I design, I develop, I make


A maker based in Upstate New York.
Turning ideas into applications.

© 2024 Mubashar Iqbal

Announcing: For Sale By Maker

July 2nd, 2019


How did I end up making 2 projects for the Product Hunt Makers Festival?

After Product Hunt announced their Makers Festival API Edition, I focused on building Maker Network, which turned out pretty nice (checkout the announcement post for more background).

I did however run into a bit of a stumbling block in gathering the data I need to build out a complete and accurate network, so part way thru I put Maker Network on the back burner, since I didn't think I'd be able to build what I wanted to build.

Around that time I had decided to move my blog from Medium and setup this site. I was looking to seed it with original content and recalled that may Making a Side Project series was very popular.

So I decided it to write a similar series but perhaps Making an MVP!

I hope you've enjoyed the For Sale By Maker focused series so far, in this post I'm going to focus more on the launch.

Soft launching

I knew I needed to officially launch For Sale By Makers to get the early adoption I needed to help spur growth, but I was hesitant because of the chicken and egg problem of an empty marketplace.

I ended up doing a series of soft launches instead.

The blog itself with the series of posts was a soft launch unto itself. I was explaining the idea, what I was building and why. Exposing people to the project before it was ready started to build interest and help to ensure I was building something that people actually wanted.

I've built a good following (nothing spectacular) on Twitter, so I announced the project when it was ready for others to use. I interact with a lot of other makers and so I thought there might be some folks looking to sell a project.

Indie Hackers is a community that has a lot of overlap with Product Hunt. The users have lots of products posted on Product Hunt, so that seemed like another good place to do a soft launch.

Of course it also helps to being a maker with so many projects, some of which I'd be willing to let go at the right price.

With a couple of projects of my own and a few from the soft launch I was able to avoid having an empty site for the official launch.

The launch

After launching Maker Network last Wednesday, I didn't know exactly when to launch For Sale By Maker. I don't typically launch sites on the weekend, but I woke up on Sunday morning and the weather forecast called for rain.

I figured I'd be indoors all day say I decided that would be a good day to launch!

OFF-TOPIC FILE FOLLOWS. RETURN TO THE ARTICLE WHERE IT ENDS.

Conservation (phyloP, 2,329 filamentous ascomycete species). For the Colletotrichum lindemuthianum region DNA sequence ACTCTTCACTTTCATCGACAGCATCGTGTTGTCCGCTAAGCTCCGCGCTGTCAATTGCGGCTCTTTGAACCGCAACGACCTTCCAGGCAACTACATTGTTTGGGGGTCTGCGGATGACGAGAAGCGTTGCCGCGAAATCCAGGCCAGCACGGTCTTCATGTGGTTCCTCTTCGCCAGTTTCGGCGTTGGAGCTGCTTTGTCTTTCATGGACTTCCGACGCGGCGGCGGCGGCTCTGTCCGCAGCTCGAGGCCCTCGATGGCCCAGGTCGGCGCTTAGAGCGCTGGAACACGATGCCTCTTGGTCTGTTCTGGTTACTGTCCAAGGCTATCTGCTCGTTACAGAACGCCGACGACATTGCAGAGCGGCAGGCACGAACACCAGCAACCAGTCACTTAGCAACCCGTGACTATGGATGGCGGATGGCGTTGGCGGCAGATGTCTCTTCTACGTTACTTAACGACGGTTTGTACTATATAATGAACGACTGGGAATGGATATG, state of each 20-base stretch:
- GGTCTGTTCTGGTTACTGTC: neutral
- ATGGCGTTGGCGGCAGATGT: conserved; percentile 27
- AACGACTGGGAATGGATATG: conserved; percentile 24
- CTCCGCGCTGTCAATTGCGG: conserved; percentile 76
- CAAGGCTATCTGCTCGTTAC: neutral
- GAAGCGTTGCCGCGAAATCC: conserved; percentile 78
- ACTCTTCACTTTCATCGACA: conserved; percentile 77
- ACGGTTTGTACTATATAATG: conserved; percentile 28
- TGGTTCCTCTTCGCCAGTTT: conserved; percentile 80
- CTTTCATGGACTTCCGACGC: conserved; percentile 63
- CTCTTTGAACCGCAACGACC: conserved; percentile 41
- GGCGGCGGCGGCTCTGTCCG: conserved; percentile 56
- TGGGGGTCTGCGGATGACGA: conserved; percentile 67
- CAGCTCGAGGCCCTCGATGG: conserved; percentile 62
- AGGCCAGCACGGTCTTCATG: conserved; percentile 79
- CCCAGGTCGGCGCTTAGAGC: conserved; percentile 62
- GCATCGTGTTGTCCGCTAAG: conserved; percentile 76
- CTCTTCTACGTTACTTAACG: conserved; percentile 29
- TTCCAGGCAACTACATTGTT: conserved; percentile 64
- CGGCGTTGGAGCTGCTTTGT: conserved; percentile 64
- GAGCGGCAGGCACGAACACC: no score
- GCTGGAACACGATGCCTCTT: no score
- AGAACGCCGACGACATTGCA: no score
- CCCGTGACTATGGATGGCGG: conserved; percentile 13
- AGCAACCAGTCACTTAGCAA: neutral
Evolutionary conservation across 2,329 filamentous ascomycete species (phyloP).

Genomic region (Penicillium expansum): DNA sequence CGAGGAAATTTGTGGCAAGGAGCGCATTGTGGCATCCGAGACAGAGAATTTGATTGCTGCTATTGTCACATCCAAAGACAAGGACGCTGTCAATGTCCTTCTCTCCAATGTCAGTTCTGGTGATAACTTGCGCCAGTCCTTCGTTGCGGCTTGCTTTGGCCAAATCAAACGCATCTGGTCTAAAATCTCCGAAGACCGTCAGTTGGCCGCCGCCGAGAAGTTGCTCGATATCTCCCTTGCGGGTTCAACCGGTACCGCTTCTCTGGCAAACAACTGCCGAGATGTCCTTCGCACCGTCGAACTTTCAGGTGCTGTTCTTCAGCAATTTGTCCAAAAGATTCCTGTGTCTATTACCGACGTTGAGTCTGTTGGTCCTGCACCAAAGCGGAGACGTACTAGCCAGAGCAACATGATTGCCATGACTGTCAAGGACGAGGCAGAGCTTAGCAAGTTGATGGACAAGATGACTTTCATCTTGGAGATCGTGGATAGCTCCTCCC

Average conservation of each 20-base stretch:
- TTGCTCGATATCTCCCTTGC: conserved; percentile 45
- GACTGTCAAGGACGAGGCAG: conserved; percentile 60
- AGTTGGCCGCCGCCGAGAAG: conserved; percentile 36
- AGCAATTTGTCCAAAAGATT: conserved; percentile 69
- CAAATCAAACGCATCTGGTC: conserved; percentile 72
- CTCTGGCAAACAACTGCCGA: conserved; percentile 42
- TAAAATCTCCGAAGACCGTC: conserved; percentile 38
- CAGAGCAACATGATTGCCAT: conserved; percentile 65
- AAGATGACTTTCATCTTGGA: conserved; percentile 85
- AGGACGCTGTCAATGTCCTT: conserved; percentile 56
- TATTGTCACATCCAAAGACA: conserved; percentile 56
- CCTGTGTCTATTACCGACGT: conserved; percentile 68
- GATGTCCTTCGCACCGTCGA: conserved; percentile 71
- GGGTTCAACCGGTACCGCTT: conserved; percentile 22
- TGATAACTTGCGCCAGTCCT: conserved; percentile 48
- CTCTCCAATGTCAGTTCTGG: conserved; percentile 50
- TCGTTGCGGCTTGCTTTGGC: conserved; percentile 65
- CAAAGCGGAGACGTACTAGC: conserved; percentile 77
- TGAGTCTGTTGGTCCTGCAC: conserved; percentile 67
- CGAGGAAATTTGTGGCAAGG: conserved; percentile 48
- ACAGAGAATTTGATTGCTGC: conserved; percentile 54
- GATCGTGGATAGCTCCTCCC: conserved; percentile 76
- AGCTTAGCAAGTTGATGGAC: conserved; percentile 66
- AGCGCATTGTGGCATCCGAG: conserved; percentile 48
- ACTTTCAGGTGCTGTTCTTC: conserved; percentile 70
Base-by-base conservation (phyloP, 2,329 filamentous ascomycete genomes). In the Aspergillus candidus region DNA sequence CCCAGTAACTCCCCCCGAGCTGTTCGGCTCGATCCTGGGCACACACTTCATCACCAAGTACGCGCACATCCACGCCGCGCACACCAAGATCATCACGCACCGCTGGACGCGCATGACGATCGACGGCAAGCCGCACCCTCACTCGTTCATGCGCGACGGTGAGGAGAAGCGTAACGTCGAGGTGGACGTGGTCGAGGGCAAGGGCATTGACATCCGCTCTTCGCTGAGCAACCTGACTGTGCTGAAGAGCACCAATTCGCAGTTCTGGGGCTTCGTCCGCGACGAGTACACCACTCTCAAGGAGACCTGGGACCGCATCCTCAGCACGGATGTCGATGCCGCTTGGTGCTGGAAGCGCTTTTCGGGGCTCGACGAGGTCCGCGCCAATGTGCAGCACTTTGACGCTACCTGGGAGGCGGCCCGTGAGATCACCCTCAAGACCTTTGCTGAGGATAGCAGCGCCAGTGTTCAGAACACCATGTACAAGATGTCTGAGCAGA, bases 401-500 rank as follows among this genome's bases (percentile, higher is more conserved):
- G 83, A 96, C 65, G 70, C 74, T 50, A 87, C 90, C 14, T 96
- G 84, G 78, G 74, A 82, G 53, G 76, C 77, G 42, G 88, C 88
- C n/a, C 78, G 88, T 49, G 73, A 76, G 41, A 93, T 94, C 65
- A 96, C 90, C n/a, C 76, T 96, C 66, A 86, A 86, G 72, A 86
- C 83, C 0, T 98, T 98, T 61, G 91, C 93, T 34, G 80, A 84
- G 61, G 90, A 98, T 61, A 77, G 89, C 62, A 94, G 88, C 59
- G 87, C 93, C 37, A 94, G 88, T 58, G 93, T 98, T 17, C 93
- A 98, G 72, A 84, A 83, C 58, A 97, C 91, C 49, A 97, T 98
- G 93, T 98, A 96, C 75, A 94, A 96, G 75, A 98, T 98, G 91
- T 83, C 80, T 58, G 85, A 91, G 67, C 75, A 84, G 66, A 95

Around 8am I posted the site to Product Hunt and since I'd already soft launched in a few other places there was much left to do except respond to comments.

As with Maker Network I started a Twitter thread and shared the progress of the launch on a regular basis.

Decided to launch my other @ProductHunt Makers Festival entry today. Will tweeting about the launch in this thread, check out For Sale By Maker: https://t.co/Cpt7w9wuqd

— Mubashar Iqbal (@mubashariqbal) June 30, 2019

Despite being an impromptu launch things went pretty well.

For Sale By Maker ended up the number 3 site of the day, it managed to get about 150 votes on launch day. Over 900 visitors to the site view over 3100 page views. Another 9 projects where submitted to the site listed for sale.

I spent most of the day reading and responding to comments on both Product Hunt and Twitter. Updated the sites functionality responding to users comments about how pricing was handled.

I love this part of launching. Finally your application is in the hands of real users, and you get great feedback and if you move quickly can fix any issues the users identify.

But 2 Submissions

After I'd finished the bulk of the build on For Sale By Maker, the team at Product Hunt got back to me about my problems getting an accurate network built.

Since I'd built the bulk of the functionality I needed for Maker Network, all I needed to do was adjust my data import process and re-run the import. I now had 2 projects ready to submit.

Both now have over 200 votes on Product Hunt, and have received a combined 2,500 visitors. Maker Network ended up winning in the Data Visualization category.

I couldn't be happier with how my hackathon entries turned out.